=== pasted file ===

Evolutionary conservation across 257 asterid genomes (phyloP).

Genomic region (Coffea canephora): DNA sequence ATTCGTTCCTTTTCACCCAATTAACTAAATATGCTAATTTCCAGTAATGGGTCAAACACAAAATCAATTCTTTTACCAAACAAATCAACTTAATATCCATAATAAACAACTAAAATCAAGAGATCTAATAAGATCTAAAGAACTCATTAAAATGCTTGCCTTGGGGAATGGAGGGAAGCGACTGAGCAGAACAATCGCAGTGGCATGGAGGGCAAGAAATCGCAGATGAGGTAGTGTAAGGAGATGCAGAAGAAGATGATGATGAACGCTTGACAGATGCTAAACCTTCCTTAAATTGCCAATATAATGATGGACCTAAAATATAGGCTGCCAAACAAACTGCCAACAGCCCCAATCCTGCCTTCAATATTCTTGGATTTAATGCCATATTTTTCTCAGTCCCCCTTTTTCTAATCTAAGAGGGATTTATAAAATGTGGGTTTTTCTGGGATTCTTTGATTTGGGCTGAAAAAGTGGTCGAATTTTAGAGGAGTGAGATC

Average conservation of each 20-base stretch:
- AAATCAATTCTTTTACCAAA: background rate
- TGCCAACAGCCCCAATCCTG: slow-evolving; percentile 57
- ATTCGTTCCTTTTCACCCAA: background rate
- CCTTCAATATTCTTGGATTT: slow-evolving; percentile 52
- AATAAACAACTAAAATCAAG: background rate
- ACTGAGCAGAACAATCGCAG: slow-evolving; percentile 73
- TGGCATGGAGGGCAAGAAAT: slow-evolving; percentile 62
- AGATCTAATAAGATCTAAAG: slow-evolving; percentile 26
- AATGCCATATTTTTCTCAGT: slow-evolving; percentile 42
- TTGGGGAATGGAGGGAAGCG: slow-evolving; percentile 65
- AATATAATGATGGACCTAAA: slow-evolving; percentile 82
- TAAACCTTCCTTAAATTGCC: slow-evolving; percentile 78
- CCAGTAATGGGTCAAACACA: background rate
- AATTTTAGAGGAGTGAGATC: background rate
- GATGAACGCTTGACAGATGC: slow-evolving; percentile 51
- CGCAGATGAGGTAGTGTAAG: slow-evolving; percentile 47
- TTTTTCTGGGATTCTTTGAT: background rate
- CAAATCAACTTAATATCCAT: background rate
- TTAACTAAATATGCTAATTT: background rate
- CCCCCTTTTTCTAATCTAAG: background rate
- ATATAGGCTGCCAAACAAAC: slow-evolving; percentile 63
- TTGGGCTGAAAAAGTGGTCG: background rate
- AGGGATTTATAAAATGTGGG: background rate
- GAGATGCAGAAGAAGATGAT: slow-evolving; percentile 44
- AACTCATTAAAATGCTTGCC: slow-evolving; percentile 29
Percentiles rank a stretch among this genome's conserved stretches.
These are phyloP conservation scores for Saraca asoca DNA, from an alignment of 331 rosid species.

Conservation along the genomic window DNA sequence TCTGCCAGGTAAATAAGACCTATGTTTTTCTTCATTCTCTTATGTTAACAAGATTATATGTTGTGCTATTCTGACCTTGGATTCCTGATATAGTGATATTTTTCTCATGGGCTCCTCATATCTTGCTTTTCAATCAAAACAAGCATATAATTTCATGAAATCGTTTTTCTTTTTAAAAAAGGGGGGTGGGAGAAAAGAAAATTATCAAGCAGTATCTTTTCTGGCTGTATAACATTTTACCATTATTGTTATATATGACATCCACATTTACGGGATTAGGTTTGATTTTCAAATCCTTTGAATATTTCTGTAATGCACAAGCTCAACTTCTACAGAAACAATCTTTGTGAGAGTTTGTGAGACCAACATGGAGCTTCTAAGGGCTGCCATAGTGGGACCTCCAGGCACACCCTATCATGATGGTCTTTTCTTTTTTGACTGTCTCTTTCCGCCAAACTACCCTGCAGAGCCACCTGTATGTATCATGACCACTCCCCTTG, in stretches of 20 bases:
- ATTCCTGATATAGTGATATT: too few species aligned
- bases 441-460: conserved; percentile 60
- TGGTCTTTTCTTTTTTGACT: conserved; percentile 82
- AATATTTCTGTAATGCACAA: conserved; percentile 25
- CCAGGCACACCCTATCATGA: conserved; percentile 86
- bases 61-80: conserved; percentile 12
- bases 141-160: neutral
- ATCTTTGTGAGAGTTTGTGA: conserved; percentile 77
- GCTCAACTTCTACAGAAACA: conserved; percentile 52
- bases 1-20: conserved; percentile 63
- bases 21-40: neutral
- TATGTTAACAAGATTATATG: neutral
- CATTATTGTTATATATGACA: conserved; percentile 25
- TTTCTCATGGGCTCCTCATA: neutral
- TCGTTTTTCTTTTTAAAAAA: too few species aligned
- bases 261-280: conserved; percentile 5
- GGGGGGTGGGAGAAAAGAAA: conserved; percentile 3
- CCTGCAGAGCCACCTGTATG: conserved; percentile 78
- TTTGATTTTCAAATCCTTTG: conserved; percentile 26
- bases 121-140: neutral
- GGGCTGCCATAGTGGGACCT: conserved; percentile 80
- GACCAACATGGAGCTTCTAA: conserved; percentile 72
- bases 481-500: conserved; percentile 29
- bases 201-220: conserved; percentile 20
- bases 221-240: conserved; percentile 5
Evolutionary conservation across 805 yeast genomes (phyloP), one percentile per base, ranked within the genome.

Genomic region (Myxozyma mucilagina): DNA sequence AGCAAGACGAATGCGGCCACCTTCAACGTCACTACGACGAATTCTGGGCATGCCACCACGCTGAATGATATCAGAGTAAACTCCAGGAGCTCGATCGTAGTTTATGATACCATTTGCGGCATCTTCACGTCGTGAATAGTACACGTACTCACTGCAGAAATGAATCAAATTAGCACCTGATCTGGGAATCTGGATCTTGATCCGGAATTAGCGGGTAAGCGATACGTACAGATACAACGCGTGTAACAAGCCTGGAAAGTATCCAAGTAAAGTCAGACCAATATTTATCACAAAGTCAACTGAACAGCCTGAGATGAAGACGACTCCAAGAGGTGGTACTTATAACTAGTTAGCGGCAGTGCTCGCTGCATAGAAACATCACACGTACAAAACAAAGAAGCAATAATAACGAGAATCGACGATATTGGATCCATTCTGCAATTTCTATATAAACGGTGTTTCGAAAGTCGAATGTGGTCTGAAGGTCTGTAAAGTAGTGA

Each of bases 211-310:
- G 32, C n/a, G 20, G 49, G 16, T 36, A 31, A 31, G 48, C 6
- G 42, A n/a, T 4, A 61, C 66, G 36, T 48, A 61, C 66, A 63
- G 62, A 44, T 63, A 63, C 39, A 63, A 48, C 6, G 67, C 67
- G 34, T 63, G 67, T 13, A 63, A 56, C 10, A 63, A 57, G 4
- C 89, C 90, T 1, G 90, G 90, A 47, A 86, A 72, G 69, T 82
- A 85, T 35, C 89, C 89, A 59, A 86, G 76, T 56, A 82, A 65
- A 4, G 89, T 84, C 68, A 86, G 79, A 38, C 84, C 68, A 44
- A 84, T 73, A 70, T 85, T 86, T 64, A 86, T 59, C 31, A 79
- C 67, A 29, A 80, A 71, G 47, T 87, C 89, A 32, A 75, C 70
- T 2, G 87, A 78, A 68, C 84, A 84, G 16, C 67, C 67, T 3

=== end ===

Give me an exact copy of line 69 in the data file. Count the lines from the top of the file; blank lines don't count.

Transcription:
- T 2, G 87, A 78, A 68, C 84, A 84, G 16, C 67, C 67, T 3